La Raza And The Onetime Voice Of Chicano Activism

at the Autry Museum, Los Angeles (through February 10)
Reviewed by Nancy Kay Turner

You know something is happening but you don’t know what it is. Do you, Mr. Jones?
–Bob Dylan, “Ballad Of A Thin Man”

Those who cannot remember the past are condemned to repeat it.
–George Santayana

The sixties was a tumultuous decade, filled with assassinations, race, student and antiwar riots. This traumatic and dangerous time, when the social fabric was being torn apart, also gave birth to many civil rights movements for marginalized people such as women, gay/lesbian/transgender and people of color. This exhibition at The Autry Museum focuses on the Chicano movement specifically and on La Raza, a newspaper/zine that was crucial to exposing, through text and image, the Chicano movements struggle for social justice from 1967–77.

Recently, a treasure trove archive of 25,000 previously unseen photographs from La Raza have been donated to UCLA to mark the fiftieth anniversary of the founding of the magazine. As part of the Getty Museum’s extensive Pacific Standard Time LA/LA (Los Angeles/Latin America) series, this ambitious historical exhibition aims to elucidate the profound effect the magazine had on the community. “The editors of La Raza adopted a groundbreaking format in which photojournalism combined with art, satire, poetry and political commentary… (to) inspire the Chicano community to activism…”

The curators have divided the exhibition into the following categories: “Place and Space,” “Portraits of the Community,” “Signs of the Times,” “The Body,” “The Other, The State” and “The Principals.” All of the images are film (no digital images, though the whole archive is being digitized for conservation) and in black and white. The consistently well written and historically accurate curatorial wall text is as much the star here as the photographs, which are often shot at rallies and speeches and can appear like snapshots — not particularly aesthetic though still powerful images.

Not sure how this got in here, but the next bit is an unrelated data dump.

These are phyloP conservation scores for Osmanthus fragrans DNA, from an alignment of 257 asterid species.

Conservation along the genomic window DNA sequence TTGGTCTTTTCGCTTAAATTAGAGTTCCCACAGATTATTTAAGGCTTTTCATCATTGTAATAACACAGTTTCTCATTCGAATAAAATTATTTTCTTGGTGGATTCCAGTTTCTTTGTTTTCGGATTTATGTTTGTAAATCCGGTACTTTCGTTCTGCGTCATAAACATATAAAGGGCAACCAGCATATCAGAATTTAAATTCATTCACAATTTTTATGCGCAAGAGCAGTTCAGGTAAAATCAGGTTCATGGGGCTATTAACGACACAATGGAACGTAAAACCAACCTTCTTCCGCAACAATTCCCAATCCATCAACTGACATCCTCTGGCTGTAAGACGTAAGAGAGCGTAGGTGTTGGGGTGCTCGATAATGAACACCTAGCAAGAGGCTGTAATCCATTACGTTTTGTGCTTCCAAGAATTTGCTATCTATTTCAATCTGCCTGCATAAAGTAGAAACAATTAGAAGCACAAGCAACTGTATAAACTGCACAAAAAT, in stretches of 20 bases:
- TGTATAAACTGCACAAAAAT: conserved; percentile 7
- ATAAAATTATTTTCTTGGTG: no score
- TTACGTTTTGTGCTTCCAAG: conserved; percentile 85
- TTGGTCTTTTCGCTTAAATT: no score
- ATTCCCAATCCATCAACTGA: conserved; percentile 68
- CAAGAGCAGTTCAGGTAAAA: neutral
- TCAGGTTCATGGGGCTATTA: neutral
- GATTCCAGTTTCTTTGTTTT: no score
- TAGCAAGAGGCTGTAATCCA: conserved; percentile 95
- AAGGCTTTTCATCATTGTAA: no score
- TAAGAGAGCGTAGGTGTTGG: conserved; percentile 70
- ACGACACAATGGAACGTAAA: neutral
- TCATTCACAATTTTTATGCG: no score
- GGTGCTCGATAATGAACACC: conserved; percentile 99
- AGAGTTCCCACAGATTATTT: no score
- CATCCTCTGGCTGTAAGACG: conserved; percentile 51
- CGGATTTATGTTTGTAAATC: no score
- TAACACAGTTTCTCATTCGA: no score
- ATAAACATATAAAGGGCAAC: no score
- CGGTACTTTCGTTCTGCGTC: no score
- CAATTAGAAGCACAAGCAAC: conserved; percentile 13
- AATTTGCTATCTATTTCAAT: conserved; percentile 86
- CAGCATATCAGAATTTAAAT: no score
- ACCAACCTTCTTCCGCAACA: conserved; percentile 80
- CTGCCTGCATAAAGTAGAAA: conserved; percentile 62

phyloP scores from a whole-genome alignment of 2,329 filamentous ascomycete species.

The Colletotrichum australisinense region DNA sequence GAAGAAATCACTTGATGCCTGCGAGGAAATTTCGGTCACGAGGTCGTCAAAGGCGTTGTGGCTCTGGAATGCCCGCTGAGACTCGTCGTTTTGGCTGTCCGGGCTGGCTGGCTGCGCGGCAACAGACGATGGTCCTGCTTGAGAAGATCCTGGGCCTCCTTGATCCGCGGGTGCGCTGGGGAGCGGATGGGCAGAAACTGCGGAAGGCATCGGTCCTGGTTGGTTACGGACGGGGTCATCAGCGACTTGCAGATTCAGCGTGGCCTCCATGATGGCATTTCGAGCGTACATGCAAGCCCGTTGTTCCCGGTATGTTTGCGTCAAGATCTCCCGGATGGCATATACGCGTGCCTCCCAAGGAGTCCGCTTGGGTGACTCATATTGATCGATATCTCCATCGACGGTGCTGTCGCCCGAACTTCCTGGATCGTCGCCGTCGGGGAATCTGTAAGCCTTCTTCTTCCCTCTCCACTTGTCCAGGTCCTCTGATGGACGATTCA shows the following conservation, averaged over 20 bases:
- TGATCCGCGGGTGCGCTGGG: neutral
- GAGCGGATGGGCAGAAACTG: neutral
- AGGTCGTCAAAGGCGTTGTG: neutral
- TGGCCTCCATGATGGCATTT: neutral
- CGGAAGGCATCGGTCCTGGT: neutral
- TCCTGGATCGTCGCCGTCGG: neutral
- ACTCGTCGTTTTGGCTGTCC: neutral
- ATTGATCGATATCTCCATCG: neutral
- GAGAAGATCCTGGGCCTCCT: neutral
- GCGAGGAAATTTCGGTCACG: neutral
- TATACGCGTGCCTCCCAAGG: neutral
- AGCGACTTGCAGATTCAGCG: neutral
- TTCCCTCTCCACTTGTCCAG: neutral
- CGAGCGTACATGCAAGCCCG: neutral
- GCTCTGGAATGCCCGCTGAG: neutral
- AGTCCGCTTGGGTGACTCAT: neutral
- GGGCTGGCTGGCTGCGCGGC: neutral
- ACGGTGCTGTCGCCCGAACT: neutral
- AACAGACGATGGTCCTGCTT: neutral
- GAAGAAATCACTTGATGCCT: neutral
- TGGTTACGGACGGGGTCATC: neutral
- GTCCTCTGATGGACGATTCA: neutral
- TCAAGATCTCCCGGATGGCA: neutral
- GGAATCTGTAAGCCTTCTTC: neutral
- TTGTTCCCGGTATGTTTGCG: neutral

Daniel Zapata, Young families join La Marcha de la Reconquista along a rural highway through Southern California, 1971. Courtesy of the photographer and the UCLA Chicano Studies Research Center. © Daniel Zapata.

The crisp, sunlit photograph by Daniel Zapata “Young Families join La Marca de la Reconquista along a rural highway through Southern California, 1971, is painfully fresh and current in its depiction of an orderly, peaceful line of families that could just as easily be the now infamous Migrant’s Caravan of 2018 that sparked the controversial government shut down.

There are few iconic images of the stature of Dorothea Lange’s Migrant Mother, or Margaret Bourke White’s, World’s Highest Standard of Living. They were already topnotch professional photographers sent out by The WPA to document the depression — which was limitless in its possibilities. The photographers at La Raza were activist/citizen photographers, shooting on the fly frequently in dangerous and unsettled conditions — without the extensive training of the WPA photojournalists.

Maria Marquez-Sanchez, Bail bonds agency engulfed in flames, East L.A., January 31, 1971. Courtesy of the photographer and the UCLA Chicano Studies Research Center. © Maria Marquez-Sanchez.

However, Maria Marquez-Sanchez’s Bail Bonds agency engulfed in flames, East L.A., Jan. 31, 1971 is a striking image capturing an out of control blaze, with the fire sending up bilious gusts of smoke, bellowing out like a geyser. Backlit at dusk, this conflagration is right next to the bold sign, which reads “Bail Bonds.” The subtext of this powerful image — the specter of racial profiling, unfair imprisonment and police brutality — makes this image both profound and startlingly contemporary.

Raul Ruiz, L.A. Police officers at the Los Angeles Civic Center demonstration, circa 1970. Courtesy of the photographer and the UCLA Chicano Studies Research Center. © Raul Ruiz.

Some of the most compelling images are in “The Other, The State” section. Terrifying pictures of squads of police, lined up, often in riot gear tensely waiting for action, speaks volumes. On a personal note, it reminds me of the People’s Park riot which I witnessed and where I saw police brutality up close for the very first time. Raul Ruiz captures a more relaxed police force in LA Police Officers at the Los Angeles Center demonstration circa 1970, which depicts the police lined up and ready to roll. The repetition of the uniforms moving back in a diagonal creates a memorable image. . .

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